Regulation of DNA damage responses by ubiquitin and SUMO

Mol Cell. 2013 Mar 7;49(5):795-807. doi: 10.1016/j.molcel.2013.01.017. Epub 2013 Feb 14.


Ubiquitylation and sumoylation, the covalent attachment of the polypeptides ubiquitin and SUMO, respectively, to target proteins, are pervasive mechanisms for controlling cellular functions. Here, we summarize the key steps and enzymes involved in ubiquitin and SUMO conjugation and provide an overview of how they are crucial for maintaining genome stability. Specifically, we review research that has revealed how ubiquitylation and sumoylation regulate and coordinate various pathways of DNA damage recognition, signaling, and repair at the biochemical, cellular, and whole-organism levels. In addition to providing key insights into the control and importance of DNA repair and associated processes, such work has established paradigms for regulatory control that are likely to extend to other cellular processes and that may provide opportunities for better understanding and treatment of human disease.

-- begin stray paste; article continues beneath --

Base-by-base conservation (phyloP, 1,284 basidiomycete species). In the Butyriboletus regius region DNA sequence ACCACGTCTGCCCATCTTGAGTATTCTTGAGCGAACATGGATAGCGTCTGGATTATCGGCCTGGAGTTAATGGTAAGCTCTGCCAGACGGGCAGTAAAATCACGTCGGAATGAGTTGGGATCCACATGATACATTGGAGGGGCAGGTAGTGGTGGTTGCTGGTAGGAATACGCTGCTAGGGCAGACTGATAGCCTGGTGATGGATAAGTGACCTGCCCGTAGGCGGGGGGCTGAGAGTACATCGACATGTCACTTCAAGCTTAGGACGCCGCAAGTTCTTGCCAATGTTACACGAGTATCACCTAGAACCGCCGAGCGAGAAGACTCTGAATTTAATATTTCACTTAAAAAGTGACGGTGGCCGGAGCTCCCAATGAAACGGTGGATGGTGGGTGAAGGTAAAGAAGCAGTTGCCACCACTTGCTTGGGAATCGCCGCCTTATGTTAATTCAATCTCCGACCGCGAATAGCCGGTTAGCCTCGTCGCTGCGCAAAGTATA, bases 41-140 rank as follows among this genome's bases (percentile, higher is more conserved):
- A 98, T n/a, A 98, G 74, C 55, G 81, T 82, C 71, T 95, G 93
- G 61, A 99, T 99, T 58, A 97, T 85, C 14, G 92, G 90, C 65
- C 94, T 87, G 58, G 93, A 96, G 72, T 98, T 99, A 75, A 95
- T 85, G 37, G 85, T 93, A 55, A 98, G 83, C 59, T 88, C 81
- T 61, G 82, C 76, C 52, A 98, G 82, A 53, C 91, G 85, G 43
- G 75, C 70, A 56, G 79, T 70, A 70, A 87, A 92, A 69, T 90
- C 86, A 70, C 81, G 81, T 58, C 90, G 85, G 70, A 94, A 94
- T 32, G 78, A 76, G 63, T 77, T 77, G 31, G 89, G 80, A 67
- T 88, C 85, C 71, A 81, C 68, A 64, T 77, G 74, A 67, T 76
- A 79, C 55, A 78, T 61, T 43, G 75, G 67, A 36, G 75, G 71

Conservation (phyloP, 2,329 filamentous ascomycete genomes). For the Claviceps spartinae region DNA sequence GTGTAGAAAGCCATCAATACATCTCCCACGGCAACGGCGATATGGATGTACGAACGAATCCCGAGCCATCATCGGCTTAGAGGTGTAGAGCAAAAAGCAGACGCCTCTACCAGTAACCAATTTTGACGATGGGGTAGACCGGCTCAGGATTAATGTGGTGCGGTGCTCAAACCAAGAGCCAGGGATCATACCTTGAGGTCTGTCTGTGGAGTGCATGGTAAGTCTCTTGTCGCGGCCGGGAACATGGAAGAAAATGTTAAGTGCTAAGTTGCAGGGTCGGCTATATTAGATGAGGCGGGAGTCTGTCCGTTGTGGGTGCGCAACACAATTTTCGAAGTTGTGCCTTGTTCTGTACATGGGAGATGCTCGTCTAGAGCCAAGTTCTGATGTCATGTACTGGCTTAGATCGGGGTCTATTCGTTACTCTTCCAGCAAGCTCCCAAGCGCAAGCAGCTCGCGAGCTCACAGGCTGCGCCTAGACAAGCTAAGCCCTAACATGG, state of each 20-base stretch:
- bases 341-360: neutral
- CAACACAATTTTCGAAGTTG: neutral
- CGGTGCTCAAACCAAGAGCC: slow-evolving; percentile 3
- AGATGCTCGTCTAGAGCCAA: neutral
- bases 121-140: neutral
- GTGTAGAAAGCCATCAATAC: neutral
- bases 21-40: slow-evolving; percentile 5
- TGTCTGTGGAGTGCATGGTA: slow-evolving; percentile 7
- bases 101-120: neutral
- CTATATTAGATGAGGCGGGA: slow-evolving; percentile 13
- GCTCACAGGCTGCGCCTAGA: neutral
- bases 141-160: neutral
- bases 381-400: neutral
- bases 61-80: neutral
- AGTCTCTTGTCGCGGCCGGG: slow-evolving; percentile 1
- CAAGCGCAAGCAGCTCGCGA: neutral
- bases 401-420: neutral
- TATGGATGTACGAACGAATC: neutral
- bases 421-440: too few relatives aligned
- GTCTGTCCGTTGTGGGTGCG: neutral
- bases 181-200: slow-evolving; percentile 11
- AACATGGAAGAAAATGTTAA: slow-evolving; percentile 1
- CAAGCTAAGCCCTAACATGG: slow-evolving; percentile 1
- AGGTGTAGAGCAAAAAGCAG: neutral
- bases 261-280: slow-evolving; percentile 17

Publication types

  • Research Support, Non-U.S. Gov't
  • Review

MeSH terms

  • Animals
  • DNA Damage*
  • DNA Repair
  • Genomic Instability
  • Humans
  • SUMO-1 Protein / metabolism*
  • Signal Transduction
  • Sumoylation
  • Ubiquitin / metabolism*


  • SUMO-1 Protein
  • Ubiquitin